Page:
Some Rangers fans — it is important to stress that a majority of Rangers fans were not involved — behaved rowdily, drunkenly, and unprofessionally, dragging the club’s name into mud. A pack of 200 fans allegedly chased police officers — who needed to call in police dogs — and one officer was badly injured in the violence.

Rangers, credit to them, have come out and condemned the behaviour of these fans — who cannot be called that. UEFA has praised the city of Manchester’s handling of the event and subsequent trouble. I cannot beg to disagree. A number of MSPs — from both Scottish Labour and Scottish Conservatives — have called for an inquiry into the use of police force.

It seems as though this was necessary for the officers to protect themselves.

Rangers will go back to Glasgow defeated. They will also go back to Glasgow with shame on their name thanks to these idiotic people who rampaged through Manchester. If Rangers can identify any of these fans it would be in the club’s best interest to ban them from Ibrox Park to serve as a warning to the rest of their travelling support not to misbehave at such a big event.

On a related note, Celtic legend Tommy Burns passed away today at 51 after losing a battle to cancer. Condolences to his family and Celtic during this difficult period.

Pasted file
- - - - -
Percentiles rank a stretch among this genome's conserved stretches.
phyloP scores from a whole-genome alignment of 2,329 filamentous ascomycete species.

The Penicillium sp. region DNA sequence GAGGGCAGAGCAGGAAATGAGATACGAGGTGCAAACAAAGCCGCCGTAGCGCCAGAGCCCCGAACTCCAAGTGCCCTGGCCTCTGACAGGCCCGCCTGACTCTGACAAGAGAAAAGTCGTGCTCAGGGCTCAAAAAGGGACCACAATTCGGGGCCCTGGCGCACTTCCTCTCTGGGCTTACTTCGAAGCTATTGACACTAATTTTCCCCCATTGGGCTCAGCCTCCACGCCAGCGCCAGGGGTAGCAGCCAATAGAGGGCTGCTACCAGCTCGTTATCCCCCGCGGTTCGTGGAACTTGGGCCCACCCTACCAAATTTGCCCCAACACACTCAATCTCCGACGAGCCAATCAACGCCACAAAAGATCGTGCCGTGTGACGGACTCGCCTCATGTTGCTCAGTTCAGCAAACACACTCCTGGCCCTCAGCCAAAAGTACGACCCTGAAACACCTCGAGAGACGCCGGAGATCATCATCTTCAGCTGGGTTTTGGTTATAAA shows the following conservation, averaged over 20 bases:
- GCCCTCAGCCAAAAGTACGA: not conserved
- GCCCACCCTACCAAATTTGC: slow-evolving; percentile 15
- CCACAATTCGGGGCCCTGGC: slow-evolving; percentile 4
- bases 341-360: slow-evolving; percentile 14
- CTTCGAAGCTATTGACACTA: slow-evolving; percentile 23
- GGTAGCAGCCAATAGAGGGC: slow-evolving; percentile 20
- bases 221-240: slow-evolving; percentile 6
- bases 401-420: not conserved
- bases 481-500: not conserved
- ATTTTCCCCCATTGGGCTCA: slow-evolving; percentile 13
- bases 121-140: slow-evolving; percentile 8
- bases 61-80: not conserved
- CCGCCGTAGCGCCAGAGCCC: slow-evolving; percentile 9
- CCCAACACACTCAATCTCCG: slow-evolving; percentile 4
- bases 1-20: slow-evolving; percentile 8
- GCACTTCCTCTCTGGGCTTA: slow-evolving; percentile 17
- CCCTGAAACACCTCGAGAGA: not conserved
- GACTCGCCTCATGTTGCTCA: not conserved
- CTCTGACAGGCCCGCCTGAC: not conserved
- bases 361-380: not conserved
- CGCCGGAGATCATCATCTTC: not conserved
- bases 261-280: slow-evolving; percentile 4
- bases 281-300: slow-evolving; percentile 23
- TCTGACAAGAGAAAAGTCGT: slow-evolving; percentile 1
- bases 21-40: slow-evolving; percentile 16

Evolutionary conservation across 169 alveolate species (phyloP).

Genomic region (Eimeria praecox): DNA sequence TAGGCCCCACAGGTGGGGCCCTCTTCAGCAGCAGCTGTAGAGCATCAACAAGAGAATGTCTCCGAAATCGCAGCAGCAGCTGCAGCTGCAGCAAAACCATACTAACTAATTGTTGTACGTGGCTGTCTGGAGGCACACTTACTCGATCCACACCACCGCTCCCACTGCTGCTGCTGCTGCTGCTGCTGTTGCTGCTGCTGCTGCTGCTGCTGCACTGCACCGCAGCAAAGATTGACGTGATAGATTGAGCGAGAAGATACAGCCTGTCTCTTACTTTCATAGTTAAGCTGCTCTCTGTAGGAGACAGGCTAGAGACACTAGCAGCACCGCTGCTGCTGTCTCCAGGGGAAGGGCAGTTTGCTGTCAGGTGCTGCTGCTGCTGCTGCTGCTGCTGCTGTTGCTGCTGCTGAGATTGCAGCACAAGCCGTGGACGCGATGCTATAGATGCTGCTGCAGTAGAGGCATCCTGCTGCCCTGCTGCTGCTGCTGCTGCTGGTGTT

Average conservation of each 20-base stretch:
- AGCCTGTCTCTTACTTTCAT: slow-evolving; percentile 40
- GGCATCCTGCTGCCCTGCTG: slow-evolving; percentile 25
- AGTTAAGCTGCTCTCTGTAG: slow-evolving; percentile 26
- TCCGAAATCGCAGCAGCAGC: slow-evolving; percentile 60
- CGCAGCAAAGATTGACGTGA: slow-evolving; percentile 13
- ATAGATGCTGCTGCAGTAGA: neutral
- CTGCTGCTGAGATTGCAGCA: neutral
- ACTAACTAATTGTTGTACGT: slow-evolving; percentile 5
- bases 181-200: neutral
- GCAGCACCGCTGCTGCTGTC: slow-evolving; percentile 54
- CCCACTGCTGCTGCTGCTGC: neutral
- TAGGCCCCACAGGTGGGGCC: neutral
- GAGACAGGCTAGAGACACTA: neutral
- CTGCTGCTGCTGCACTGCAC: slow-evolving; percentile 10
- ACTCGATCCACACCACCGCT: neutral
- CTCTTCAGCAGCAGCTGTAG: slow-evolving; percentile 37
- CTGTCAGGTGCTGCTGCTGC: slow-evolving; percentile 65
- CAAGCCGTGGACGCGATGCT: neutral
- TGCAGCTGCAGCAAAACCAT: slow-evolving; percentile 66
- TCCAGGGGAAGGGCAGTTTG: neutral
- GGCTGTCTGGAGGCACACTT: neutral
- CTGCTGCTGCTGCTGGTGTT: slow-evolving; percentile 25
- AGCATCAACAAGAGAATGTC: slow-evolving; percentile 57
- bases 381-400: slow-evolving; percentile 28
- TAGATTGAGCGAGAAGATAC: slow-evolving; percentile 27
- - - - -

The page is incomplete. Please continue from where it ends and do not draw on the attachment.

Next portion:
Almost 15,000 dead in China quake: Xinhua

Breaking NewsAs of 1130 UTC: Nearly 15,000 people are now known to have died.

2355 UTC: CNN reports that pandas at the Wolong reserve are safe.

1245 UTC: 18,000 or more buried alive in one town alone. A panda sanctuary close to the epicentre has not yet been contacted and there are fears for the panda population, as well as staff and tourists — including foreigners, with at least 15 British tourists involved, the BBC reports.

0925 UTC: The death toll is now 11,922, according to CNN.

2330 UTC: As of 2200 UTC, Xinhua was reporting at least 10,000 deaths in Sichuan Province.

1505 UTC: Xinhua now reporting a toll of 7,651. Hundreds still trapped in collapsed buildings — including two chemical plants.

1500 UTC: Xinhua is now reporting that the death toll is at least 7,000. 50 bodies have been pulled from the earlier-mentioned collapsed school building.